This very popular book now includes an Index.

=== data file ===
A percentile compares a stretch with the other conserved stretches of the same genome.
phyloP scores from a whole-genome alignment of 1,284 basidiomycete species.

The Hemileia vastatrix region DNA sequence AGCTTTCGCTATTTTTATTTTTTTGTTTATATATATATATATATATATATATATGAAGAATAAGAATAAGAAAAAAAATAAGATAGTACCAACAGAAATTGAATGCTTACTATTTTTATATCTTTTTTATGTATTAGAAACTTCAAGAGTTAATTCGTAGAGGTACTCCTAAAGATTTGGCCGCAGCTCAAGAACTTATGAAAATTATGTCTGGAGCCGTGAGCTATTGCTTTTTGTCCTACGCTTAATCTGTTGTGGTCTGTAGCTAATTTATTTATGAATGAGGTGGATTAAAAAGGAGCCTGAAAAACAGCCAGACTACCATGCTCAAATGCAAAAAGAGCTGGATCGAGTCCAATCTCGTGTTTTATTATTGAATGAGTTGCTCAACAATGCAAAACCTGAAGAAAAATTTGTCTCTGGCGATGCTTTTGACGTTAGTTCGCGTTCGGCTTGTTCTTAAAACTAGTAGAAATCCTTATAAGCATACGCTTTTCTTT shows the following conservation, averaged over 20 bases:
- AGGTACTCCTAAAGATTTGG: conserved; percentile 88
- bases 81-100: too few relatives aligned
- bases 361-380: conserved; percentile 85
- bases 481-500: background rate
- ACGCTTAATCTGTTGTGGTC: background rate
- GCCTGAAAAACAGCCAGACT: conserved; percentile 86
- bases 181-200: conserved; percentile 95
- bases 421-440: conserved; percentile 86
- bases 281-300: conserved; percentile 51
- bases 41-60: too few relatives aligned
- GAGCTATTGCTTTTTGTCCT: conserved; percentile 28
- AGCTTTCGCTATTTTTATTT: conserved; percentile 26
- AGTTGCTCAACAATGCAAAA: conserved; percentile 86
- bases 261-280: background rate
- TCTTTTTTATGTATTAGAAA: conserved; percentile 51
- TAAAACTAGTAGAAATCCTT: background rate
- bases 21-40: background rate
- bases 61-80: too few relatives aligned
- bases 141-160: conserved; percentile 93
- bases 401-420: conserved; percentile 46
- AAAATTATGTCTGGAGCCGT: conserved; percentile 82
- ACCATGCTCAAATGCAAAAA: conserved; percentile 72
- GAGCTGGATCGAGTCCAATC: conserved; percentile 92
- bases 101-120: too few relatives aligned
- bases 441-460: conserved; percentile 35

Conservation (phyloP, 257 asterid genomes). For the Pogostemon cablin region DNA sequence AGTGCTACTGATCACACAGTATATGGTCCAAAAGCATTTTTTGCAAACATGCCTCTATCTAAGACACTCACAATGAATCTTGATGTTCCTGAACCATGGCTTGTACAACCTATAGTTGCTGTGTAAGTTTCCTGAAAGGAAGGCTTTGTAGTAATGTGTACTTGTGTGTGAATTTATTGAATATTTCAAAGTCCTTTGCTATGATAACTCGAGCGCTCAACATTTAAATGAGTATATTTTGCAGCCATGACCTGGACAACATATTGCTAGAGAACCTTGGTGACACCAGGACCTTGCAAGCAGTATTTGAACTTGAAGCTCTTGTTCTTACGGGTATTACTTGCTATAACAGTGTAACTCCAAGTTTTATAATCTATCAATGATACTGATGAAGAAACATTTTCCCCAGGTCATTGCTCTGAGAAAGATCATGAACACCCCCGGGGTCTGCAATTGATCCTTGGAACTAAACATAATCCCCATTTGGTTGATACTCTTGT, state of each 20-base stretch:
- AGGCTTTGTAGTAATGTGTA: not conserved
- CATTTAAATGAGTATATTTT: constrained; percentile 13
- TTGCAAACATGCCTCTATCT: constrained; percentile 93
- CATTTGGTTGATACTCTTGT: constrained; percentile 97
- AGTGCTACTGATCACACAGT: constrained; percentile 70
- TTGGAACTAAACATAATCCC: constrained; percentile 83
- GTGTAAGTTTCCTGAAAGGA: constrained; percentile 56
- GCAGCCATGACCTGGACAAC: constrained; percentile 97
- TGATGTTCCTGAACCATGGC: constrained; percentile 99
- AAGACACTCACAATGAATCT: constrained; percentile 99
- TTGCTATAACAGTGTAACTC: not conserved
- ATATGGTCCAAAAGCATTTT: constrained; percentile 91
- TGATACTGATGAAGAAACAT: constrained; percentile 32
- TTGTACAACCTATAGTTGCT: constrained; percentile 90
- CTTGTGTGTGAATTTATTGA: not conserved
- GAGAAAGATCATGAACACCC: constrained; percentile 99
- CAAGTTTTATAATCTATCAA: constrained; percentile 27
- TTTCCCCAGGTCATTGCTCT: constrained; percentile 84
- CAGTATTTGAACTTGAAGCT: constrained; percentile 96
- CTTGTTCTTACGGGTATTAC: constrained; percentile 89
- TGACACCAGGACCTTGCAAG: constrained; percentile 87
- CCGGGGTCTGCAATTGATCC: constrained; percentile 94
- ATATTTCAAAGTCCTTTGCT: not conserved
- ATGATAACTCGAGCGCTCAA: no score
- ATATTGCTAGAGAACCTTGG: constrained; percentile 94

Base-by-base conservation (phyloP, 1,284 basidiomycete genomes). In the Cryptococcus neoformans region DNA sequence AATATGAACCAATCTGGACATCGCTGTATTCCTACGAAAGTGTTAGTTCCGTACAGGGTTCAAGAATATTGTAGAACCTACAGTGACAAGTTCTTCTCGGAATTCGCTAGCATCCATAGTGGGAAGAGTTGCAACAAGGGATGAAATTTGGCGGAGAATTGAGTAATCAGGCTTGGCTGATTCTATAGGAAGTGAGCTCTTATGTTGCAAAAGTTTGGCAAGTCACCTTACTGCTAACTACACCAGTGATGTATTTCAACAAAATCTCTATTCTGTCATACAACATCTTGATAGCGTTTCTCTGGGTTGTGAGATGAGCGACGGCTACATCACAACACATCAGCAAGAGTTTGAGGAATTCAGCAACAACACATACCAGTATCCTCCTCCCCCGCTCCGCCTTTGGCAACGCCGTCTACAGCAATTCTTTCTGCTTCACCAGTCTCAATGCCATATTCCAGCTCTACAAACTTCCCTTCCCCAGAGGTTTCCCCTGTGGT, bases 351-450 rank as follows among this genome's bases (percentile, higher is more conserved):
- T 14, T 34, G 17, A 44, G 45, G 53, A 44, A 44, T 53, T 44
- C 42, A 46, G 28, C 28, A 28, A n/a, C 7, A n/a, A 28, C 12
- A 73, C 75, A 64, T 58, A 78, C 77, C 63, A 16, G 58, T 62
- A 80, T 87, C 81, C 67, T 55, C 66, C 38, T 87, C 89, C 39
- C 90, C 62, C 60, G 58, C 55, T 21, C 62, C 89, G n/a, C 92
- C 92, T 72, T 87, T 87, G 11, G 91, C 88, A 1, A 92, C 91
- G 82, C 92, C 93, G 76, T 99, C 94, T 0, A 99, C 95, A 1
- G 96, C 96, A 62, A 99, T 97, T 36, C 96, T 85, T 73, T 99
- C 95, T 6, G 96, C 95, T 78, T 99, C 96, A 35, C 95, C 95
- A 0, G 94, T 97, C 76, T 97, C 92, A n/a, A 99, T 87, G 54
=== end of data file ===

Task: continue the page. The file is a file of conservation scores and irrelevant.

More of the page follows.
A new, small format edition of the acclaimed rock photographer's definitive collection Mick Rock is the foremost rock photographer of his generation. Here, he reveals his definitive collection of images, telling the story in his own words of his early career and the larger-than-life characters with whom he mixed, from Bowie to Pharrell, Deborah Harry to Karen O. As well as being a retrospective of his work, it is a cultural journey through a time when rock ruled. It is a compendium of experiences, eyewitness accounts, and intimate detail, all culminating in candid incidental visual insights and time-tested iconic imagery that we all recognize today. This is a vivid and memorable account of Rock's adventures behind the camera, a colorful blend of the overt and the intimate, the beautiful, and the irreverent truly exposed.